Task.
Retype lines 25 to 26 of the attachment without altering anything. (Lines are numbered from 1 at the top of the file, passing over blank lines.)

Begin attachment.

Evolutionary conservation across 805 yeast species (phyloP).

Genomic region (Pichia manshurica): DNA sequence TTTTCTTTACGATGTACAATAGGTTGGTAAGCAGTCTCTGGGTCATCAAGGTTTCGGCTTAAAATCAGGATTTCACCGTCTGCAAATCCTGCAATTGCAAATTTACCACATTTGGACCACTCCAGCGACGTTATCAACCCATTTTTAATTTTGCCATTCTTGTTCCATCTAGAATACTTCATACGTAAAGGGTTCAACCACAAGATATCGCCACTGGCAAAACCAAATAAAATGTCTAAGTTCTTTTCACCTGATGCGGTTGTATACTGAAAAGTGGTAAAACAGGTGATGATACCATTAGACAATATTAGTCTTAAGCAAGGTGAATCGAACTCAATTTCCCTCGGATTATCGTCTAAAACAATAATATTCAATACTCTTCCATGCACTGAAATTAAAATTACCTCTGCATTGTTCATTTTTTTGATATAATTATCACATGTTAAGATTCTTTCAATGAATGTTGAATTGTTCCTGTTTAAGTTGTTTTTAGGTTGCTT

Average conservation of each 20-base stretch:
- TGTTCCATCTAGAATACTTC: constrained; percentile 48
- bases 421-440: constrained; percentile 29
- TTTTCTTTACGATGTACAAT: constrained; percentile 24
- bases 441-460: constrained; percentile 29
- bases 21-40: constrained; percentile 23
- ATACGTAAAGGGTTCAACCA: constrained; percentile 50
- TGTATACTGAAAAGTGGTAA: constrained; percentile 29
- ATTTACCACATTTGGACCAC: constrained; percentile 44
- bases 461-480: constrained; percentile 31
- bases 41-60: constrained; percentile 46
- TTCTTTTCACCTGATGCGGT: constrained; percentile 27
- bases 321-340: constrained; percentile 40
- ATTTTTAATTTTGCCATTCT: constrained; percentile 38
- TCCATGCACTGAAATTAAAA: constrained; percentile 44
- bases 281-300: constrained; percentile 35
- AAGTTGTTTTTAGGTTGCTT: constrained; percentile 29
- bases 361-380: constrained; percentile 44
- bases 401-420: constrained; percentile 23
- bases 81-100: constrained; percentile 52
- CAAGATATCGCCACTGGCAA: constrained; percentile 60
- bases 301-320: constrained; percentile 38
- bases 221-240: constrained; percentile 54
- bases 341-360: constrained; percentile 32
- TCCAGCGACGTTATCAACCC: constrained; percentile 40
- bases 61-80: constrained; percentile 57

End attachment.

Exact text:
- bases 221-240: constrained; percentile 54
- bases 341-360: constrained; percentile 32